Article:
Ronnie Paul: New Year of cooking, writing in Nevada City
I’ve noticed the art of writing on paper is becoming as extinct as the brontosaurus.
Why bother with snailmail when texting and e-mail offer immediate gratification?
I do receive an occasional handwritten thank-you note or postcard from Paris, but generally my mailbox holds only impersonal AARP updates, Lands’ End catalogs and bank statements for a daughter who moved out years ago.
The immediate gratification that electronics offers isn’t my only gripe.
I don’t advocate using carrier pigeons, but I do miss my childhood anticipation as I ran to the mailbox for a pen pal’s letter from Austria or the latest Seventeen magazine.
In my hippie travel days, foreign American Express offices served as mail collection outposts — and the exuberant crowds of backpacking travelers waiting to pick up mail were like troubadours telling their adventures.
Those were the days of writing on aerograms, thin blue airmail sheets that folded up like origami birds.
I perfected handwriting so minuscule; my letters could hold as much news as the New York Times.
I recently found a few letters from those days.
Reading my tiny scrawl nudged my senses so I could smell the street souvlaki sold in Athens and taste the British fish and chips rolled in greasy newspaper.
This year, I resolve to handwrite a few letters and cook dishes I’ve never before attempted.
Please at least try the recipes of my New Year’s pledge.
Red Pepper-Leek Soufflé
I’ve always freaked at the thought of baking soufflés, but my New Year’s pledge prompted me to try making one.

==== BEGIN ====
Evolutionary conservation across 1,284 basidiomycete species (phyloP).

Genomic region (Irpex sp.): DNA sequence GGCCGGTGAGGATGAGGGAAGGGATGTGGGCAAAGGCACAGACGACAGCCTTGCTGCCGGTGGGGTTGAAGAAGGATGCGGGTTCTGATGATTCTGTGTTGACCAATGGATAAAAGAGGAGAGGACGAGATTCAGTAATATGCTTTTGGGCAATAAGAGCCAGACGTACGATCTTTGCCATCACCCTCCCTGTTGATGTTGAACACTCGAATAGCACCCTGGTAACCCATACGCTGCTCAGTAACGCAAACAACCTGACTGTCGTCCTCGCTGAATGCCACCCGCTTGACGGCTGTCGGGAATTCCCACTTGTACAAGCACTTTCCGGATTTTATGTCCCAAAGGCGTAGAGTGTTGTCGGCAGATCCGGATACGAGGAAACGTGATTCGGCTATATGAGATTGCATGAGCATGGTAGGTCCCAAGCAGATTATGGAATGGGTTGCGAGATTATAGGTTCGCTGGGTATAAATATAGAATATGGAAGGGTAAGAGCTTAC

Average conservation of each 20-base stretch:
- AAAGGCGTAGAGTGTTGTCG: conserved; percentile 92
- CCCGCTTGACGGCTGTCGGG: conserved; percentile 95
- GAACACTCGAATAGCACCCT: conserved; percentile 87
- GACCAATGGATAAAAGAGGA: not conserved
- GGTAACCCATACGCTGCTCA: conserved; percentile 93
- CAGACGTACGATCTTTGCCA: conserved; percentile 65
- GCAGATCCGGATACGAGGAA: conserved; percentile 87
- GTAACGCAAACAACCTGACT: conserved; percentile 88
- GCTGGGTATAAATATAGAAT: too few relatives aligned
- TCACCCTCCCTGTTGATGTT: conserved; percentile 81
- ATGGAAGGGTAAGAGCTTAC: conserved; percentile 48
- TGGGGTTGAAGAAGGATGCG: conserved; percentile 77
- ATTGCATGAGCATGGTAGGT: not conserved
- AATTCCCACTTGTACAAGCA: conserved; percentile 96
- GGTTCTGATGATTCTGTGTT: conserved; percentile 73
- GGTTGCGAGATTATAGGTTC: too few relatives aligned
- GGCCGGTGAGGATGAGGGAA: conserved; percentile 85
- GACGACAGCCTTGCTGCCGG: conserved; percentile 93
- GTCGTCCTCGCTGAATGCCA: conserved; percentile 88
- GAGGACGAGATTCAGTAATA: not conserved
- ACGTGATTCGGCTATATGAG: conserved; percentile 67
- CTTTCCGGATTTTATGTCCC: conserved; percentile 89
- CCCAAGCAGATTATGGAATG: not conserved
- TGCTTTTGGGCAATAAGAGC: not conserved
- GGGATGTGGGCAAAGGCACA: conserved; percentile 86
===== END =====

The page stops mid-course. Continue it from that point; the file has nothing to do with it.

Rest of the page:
Surprise! It was much easier than I thought.
1 pound leeks
3 tablespoons butter
1 large red pepper, cut in thin strips
4 tablespoons flour
1½ cups heated milk
5 eggs, separated and brought to room temperature
1 packed cup grated Swiss cheese
2 scallions, cut in thin Os
A few shakes of nutmeg
Salt and pepper
Preheat the oven to 375 degrees.
Chop off the tough green ends of the leeks, slice them in half length-wise, and wash well. Cut the leeks in thin Os.
Over a low flame, sauté the leeks in butter for 20 minutes. Add the red pepper and continue to sauté for 10 minutes more.
Add the flour and stir until the veggies thicken.
Stirring constantly, slowly add the heated milk to the veggies until well-blended. This takes about 8-10 minutes.
Put the veggies in a bowl, and stir in the egg yolks. Let this cool a bit.
Add the cheese, scallions, nutmeg and salt and pepper to the veggie mixture.
Finally, beat the egg whites until stiff, and carefully fold them into the mixture until incorporated.
Butter a 2-quart high-sided baking or souffle dish.
Turn the oven down to 350 degrees and bake for 45 minutes until golden. To ensure even baking, I turned the soufflé once, dispelling the notion that soufflés should not be disturbed.
Serve this fairly immediately.
New Year’s Salad
Start the New Year with this simple yet elegant salad.
This would be a fantastic complement to your first-ever soufflé.
4 ounces Romaine leaves, torn
3 ounces mixed greens
1 Satsuma mandarin, sectioned
1/2 cup cucumbers sliced in half-moons
1/4 cup toasted pecans
1/4 cup dried cranberries
1/4 cup thinly sliced red onion
2 tablespoons grated Parmesan
2 tablespoons blood orange olive oil (Using fruit-infused olive oil is a terrific way to pizzazz up salad dressings)
1 tablespoon red wine vinegar
1 tablespoon lemon juice
1 tablespoon mayonnaise
1 teaspoon Dijon mustard
1 teaspoon horseradish
1 teaspoon vegetarian Worcester
Salt and pepper
Mix together the salad ingredients, and toss with the dressing.
How much easier does salad-making get?
Ronnie Paul is a freelance writer in Nevada City.
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